Remember when the module grabs this var, and the spelling is not exact (case sensitive), it will create new tags.

address_object_groups:
  AddressObjectGroup1:
    address_group_name: Address_Group_Object1
    address_objects: ['Server1', 'Server2']
    tag: 'Addr_Obj_Grp1'
  AddressObjectGroup2:
    address_group_name: Address_Group_Object2
    address_objects: Server3
    tag: 'Addr_Obj_Grp2'

I have done a similar thing here with the address_object_groups, except that I have limited it to just the two respective groups. As another side note, typically what happens with individual address objects and service objects the tags are little bit more liberal and can be part of multiple group tags. There is obviously a plethora of reasons for this. Object Groups will typically have less tags and I have kind of represented that here in this example in my vars file.

Alright so lets look at new and re-invigorated playbook!

  vars_files:
    - vars/address_objects.yml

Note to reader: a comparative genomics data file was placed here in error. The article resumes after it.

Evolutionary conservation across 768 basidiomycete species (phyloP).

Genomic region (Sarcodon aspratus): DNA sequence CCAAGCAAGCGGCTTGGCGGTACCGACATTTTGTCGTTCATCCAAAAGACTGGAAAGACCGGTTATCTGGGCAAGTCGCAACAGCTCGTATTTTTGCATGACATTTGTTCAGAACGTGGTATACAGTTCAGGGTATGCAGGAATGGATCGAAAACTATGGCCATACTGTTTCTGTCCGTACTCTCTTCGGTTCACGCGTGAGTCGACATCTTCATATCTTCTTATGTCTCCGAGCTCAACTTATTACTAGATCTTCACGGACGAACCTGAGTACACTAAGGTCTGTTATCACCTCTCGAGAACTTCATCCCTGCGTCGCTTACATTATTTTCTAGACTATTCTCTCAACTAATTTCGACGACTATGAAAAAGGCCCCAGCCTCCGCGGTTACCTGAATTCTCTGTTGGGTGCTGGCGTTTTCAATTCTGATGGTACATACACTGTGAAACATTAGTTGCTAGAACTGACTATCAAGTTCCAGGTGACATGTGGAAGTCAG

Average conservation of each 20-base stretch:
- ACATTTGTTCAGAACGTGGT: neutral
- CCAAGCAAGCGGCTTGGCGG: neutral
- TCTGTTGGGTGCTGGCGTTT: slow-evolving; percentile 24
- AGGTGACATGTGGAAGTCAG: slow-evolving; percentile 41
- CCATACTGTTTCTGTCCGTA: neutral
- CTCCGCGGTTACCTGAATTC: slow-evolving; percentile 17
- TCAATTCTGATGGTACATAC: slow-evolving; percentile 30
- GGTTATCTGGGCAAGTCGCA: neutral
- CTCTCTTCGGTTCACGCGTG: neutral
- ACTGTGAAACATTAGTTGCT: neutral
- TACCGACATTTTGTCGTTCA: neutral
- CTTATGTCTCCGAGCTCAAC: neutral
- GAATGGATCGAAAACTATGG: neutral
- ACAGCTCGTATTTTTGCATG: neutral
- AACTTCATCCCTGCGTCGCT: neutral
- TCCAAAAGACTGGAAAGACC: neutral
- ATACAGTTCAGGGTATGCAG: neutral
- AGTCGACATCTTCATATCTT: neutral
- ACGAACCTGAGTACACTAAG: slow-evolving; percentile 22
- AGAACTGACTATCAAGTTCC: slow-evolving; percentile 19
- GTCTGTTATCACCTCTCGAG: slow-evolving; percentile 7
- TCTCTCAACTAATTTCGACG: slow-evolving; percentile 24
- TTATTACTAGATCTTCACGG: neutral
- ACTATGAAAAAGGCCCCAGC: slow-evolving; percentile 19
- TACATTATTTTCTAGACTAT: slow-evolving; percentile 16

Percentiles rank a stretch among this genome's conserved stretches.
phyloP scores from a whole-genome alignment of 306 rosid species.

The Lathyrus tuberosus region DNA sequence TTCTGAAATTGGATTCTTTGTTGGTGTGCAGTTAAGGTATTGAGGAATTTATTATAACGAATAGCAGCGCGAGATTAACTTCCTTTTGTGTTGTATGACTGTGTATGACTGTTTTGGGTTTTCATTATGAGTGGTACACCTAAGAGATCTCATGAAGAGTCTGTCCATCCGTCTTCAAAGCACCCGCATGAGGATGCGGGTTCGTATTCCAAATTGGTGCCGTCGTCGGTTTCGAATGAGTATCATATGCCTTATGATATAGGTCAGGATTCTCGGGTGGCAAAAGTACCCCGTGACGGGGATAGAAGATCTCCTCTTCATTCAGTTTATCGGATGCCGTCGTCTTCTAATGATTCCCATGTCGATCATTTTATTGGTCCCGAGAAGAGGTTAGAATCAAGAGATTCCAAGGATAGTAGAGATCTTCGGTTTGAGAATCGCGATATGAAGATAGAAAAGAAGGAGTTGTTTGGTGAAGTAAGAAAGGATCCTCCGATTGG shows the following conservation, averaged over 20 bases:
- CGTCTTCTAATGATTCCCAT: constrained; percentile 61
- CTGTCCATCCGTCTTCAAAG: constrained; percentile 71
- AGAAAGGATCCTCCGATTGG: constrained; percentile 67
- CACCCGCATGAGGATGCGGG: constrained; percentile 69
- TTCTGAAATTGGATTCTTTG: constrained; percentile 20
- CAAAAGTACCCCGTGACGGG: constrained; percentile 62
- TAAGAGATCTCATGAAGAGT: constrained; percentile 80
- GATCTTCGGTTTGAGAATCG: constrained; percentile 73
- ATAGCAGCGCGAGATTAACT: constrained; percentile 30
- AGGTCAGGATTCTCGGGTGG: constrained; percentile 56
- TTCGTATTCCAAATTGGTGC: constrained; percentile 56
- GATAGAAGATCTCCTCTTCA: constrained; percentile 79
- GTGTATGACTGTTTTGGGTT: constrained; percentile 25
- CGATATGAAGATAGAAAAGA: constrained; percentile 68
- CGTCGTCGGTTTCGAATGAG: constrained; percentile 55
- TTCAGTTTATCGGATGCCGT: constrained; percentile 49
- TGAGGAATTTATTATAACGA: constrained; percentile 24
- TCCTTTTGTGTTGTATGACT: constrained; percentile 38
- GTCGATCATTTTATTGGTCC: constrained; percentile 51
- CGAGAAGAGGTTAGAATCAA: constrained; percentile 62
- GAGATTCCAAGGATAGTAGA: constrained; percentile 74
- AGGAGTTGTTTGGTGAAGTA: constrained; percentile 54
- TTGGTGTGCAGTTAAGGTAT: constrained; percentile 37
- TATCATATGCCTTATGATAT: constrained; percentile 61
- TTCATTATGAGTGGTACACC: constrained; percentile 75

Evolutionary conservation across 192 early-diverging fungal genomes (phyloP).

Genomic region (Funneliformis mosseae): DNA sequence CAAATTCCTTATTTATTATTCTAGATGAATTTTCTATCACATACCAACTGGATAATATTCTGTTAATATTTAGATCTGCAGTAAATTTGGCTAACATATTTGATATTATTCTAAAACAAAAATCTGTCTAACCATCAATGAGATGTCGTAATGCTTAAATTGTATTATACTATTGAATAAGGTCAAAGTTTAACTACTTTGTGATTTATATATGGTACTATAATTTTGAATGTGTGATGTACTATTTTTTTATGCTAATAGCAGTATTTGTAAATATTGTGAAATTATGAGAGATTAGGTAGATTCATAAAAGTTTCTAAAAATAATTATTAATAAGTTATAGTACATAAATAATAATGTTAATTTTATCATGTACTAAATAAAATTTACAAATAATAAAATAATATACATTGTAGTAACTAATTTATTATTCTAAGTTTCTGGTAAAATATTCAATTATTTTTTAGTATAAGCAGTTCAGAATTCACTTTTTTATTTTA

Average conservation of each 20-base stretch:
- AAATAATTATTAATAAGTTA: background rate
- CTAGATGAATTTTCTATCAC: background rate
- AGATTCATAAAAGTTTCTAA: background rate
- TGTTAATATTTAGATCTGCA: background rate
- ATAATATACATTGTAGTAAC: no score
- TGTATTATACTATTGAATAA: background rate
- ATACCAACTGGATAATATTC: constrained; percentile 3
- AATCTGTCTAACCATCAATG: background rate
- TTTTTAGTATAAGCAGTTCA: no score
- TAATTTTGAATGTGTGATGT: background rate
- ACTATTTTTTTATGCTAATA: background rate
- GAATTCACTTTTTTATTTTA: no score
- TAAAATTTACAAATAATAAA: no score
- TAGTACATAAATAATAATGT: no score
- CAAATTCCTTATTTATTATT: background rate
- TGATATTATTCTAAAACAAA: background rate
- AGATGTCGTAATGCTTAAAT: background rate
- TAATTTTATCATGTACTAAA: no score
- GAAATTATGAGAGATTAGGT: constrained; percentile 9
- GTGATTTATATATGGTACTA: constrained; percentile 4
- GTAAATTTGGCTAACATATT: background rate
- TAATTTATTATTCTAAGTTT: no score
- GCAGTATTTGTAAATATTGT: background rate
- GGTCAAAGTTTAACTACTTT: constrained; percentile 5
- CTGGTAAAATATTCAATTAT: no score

- vars/address_object_groups.yml
    - ./tag_objects.yml


  vars:
    - panos_provider: 
        ip_address: '{{ fw_ip_address }}'
        username: '{{ fw_username }}'
        password: '{{ fw_password }}'
        api_key: '{{ api_key }}'
    - address_objects: ./address_objects.yml
    - address_object_groups: ./address_object_groups.yml
    - tag_objects: ./tag_objects.yml

    - admins:
       - fwadmin1

  tasks:
  - name: Grab the credentials from ansible-vault
    include_vars: 'vars/vaultfile1.yml'
    no_log: 'yes'

  - name: Create the tags
    panos_tag_object:
      provider: '{{ panos_provider }}'
      name: '{{ item.value.name }}'
      color: '{{ item.value.color }}'
      comments: '{{ item.value.comments }}'
      commit: no
    with_dict: "{{ tag_objects }}"

  - name: Create address objects from vars file - address_objects.yml
    panos_address_object:
      provider: '{{ panos_provider }}'
      name: '{{ item.value.address_name }}'
      value: '{{ item.value.address_ip }}'
      description: '{{ item.value.address_description }}'
      state: 'present'
      tag: '{{ item.value.tag }}'
      commit: no
    with_dict: "{{ address_objects }}"

  - name: Create address object groups from vars file - address_groups.yml
    panos_address_group:
      provider: '{{ panos_provider }}'
      name: '{{ item.value.address_group_name }}'